Good books about the Napoleonic Wars

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Re: Good books about the Napoleonic Wars
« Reply #30 on: June 12, 2007, 12:28:22 PM »
Personally I came to the conclusion that whatever Boney would have lost the battle. I shall tell you why.
If the Prussian were not arrive on time, certainly Wellington would have waited for the night (you remember the famous Duke's sentence "Night or the Prussians must come") then would have been withdrawn with the army towards Brussels, entrenching in the capital of Netherlands in order to defend it until to the last man, and the Duke had one powerful reserve force allocated in the city, although not well-trained. Then the 1st (Zieten), 4th (Bulow) and the 2nd (Pirch) army corps would be returns behind in order to help Thieleman and Clausewitz to faced Grouchy, and still certainly they would have put to rout him. In the meantime Napoleon, with his spirit somewhat imprudent and hasty that it showed during all the campaign, would have chased Wellington to take Brussels (you remember Boney's sentence "This evenig we shall have dinner in Brussels"). Defeated Groucy, Bluecher would be rushed to Duke's help, falling on French from the rear, and they would have been surrounded and exterminated or at least forced to an escape still worse than that one they had to face historically.

I have the honour to be, & c.


- LW -

With all due respect, this opinion is based on the assumptioon that had the Prussians not arrived, night would have first. But if the Prussians hadn't arrived in time, I'm of the opinion that Napoleon would have won the battle. The Allied force was in terrible shape, and what with La Haye Sainte at the centre taken and artillery brought up to occupy the position, a hole could've been opened in the Allied line - the thing llacking was the troops engaging the Prussians around Plancenoit; the allied line was, at this point wavering. In fact the more I read about Waterloo, the more and more surprising I find it that the allies won.

There is no doubt though that Napoleon would have gone on to lose the war.

Re: Good books about the Napoleonic Wars
« Reply #31 on: June 12, 2007, 06:13:18 PM »
As I understood it the 1st Foot Guards were rewarded with the Honour of being called Grenadier Guards after their heroics in Hougoumont and on repelling the French down the hill.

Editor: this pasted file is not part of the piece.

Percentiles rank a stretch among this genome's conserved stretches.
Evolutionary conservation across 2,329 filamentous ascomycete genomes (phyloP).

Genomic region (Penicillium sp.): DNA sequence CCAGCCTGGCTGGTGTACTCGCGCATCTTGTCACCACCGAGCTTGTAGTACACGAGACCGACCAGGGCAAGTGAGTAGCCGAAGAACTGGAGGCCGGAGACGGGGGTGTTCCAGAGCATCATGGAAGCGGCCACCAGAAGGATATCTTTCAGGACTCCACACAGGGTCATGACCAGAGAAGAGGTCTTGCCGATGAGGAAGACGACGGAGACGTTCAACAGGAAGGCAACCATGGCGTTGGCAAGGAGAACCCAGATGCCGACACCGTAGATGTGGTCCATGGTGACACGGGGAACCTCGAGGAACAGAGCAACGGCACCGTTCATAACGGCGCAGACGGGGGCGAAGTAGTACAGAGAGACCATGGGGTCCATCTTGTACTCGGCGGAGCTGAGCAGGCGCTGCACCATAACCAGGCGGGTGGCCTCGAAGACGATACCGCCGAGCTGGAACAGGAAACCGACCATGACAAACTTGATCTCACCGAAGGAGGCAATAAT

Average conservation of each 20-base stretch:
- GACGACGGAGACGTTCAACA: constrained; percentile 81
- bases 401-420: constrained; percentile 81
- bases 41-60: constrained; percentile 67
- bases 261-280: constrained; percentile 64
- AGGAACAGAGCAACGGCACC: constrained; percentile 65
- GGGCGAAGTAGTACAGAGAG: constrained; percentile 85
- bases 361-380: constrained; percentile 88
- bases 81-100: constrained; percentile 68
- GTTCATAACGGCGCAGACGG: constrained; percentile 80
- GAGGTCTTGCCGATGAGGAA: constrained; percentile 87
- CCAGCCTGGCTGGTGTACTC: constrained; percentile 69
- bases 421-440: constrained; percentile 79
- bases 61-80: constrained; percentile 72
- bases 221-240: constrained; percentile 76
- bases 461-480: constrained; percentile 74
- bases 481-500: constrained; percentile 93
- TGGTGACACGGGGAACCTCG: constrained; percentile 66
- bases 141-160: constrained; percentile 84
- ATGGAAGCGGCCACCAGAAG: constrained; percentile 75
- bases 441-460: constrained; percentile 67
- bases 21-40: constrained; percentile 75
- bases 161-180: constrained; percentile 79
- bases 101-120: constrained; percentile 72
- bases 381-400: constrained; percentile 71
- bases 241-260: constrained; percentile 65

I have alwasy been under this impression but that it was because they had defeated Napoleons feared Grenadiers! though ironically they hadn't. Though I suppose all they knew on the field was that Napoleon was moving the Guard up so only in firing range (and by then probably obscured by smoke) would the troops have known much better, but of course the rest has been fabrication to big up the acheivement. (why I don't know because repelling an attack by the middle guard is still nothing to be scoffed at after the pounding those poor sods had endured that afternoon- be it wearing red, blue, black green or whatever!)

I'm inclined to think there is a lot to what NapoleonsGuard says with regard to Waterloo. Blucher and Wellingto both agreed they could not beat the French alone, that is why they were trying to fight a joined battle. I'm not saying it would have been easy for Napoleon- he hads used a lot of his effective fighting force up, though he would haved had all the guard spare- though they would have been attacking allied battalions not engaged with the middle guard so there may have been no different outcome there?

As for the french bringing up artillery and making a co-ordinated attack- that would surely have broken the line, but nothing about the previous strategical approach that day of Napoleon or Ney makes me think they would have spared the time for co-ordination, only the initial attack of D'Erlon seems particularly corodinated, the rest was just reaction and attrition. I imagine napoleon would have thrown the guard up on a larger front quickly, hoping to beat the allies before the prussians arrived (don't forget that they would still have been on the way, and were they not going to arrive, neither he nor wellington would have know any better until the end of the day.) This attcak would probably have suceeded, especially if he did break with form and take a little more time over the attacks.